With my kid, you don't have to dig too deeply. If it's a narrative that includes cats, she's interested (except with the Clan series -- too many kitties getting hurt make her crazy). She is a cat, you know. She started out a kitten at the age of two and now she's a cheetah (to account for the size of her six year old self). Maybe you know a kid or two like her?
It's amazing how much you can learn through cats. Interested in pioneer life? No problem, there's the short chapter book called Pioneer Cat. For a cat-led adventure through gripping transitional moments in world history, try Time Cat by Lloyd Alexander. Flying cats? The Catwings series by Ursula K. Le Guin is just the ticket. Cookie's Week is perfect when you're learning to read. Cross-species communication is covered in Jean Craighead George's How to Talk to Your Cat. And, the cat book lover's ultimate cat book, Dewey: There's a Cat in the Library by Vicki Myron.
So, it probably comes as no surprise that I love any chance to work math into the cat
My very favorite cat and math book is Five Creatures, by Emily Jenkins. It's about the similarities and differences (attributes!) between the members of a lovely little family.
"Five creatures live in our house," it begins, "Three humans and two cats. Three short, and two tall....Three with orange hair, and two with gray." We read this book when my daughter was in preschool and it was fun for both of us to look at the pictures to see who matched each description. The categories of family attributes are not always straightforward, which makes this a wonderfully interactive read. I am planning to bring it out again and see how it looks through my daughter's now six-year-old eyes.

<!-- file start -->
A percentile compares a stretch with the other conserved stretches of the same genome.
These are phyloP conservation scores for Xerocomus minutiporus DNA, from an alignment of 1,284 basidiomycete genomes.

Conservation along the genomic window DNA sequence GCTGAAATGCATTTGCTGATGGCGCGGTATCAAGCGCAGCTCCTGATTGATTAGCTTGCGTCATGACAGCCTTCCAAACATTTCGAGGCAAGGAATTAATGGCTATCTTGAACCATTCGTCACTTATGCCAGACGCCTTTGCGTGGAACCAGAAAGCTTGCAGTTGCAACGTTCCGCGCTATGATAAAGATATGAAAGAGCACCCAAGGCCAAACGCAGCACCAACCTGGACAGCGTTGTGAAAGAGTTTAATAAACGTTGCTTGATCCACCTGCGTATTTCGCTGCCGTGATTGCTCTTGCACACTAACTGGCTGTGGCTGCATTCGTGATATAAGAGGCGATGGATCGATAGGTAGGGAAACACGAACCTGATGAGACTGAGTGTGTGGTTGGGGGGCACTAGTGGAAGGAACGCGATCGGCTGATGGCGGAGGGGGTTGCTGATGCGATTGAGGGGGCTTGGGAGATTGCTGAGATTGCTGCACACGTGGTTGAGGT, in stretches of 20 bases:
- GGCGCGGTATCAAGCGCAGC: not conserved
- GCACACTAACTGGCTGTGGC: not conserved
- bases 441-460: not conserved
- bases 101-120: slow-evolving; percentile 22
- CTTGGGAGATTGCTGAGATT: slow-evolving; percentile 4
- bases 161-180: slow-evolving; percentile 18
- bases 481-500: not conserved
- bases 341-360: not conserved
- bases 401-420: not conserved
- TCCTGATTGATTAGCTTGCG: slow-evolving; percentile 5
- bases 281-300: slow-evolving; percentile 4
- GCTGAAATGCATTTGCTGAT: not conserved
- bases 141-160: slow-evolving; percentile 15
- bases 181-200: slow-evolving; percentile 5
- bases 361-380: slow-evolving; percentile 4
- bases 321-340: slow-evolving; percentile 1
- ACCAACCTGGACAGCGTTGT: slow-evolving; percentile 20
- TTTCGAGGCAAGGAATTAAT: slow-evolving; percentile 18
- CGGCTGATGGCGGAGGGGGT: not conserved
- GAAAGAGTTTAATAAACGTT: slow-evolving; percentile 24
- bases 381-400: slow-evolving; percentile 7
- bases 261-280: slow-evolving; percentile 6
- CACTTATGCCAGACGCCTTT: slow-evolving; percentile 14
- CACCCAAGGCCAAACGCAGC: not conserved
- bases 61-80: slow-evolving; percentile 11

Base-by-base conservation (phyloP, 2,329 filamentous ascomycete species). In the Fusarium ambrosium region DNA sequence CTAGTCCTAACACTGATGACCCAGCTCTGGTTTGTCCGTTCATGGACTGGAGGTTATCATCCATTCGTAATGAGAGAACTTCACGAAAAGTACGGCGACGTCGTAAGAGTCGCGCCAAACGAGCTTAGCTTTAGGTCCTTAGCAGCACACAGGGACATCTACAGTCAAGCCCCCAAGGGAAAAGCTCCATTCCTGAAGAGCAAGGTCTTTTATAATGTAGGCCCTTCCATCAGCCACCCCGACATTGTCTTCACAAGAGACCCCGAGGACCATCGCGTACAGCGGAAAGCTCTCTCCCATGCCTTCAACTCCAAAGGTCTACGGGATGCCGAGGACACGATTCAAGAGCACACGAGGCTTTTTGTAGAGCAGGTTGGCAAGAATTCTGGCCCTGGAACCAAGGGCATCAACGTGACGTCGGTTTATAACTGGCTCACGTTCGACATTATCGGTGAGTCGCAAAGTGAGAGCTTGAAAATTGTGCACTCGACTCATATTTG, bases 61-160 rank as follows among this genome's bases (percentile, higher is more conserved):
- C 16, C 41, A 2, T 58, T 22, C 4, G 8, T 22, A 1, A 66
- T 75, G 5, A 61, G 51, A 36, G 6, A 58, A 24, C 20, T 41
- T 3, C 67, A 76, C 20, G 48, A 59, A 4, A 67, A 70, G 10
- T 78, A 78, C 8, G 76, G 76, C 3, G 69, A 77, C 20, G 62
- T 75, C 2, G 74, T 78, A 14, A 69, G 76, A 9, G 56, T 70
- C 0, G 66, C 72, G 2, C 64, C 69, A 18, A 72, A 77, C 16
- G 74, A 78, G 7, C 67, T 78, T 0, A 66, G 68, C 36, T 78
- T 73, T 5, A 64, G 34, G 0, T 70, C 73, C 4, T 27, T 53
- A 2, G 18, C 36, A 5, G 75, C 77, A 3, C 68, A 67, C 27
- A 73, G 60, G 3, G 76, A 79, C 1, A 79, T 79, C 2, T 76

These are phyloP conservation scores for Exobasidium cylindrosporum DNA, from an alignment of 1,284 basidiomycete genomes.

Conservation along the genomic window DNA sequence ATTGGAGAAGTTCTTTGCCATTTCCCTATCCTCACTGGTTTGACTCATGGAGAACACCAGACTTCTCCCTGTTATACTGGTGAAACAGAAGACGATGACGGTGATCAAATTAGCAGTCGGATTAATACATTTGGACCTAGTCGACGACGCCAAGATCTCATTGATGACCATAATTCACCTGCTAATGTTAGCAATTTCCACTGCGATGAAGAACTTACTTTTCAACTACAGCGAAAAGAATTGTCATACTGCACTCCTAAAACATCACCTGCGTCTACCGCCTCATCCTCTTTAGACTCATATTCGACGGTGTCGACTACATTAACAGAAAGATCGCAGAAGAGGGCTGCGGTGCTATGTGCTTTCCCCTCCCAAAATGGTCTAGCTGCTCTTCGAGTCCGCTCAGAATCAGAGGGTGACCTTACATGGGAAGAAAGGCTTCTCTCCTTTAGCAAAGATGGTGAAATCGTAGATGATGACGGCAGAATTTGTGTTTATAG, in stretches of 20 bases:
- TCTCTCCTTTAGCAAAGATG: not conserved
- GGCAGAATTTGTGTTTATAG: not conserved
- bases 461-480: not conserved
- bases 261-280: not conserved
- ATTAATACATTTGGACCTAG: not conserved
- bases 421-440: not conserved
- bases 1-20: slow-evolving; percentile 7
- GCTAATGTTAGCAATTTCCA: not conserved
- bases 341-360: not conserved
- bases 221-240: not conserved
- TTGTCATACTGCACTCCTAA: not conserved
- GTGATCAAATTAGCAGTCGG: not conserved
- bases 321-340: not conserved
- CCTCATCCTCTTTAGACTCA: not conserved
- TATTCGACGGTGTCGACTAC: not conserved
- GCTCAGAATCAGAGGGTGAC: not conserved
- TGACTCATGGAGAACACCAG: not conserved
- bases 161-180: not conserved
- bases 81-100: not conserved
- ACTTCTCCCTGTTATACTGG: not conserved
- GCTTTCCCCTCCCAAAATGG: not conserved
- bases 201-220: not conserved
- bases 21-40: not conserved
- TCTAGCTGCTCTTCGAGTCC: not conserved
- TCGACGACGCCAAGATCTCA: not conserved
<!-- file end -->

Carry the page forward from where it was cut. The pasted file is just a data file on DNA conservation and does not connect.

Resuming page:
The tag line for One Hungry Cat by Joann Rocklin is "A greedy cat learns division." When we first found it we read it over and over and over, giggling every time. I'm going to go back to the library and get it again since we're heavy into arithmetic these days; it's got an introduction by Marilyn Burns, and a bunch of activities created by her to go with the story. We play (and love) another Marylin Burns-created math activity using Cuisenaire rods called "Build What I Have" so I have a feeling there are some rich resources there.
So Many Cats! is also a favorite. It's a straightforward story of a growing family of cats, but the rhyming text is musical and fun to read. If you're a cat lover or, indeed, a real cat, you will read this with great affection for every new cat that joins the story.
If you have suggestions for more cat and math books to add to our list, both the kid and I would be thrilled to hear them!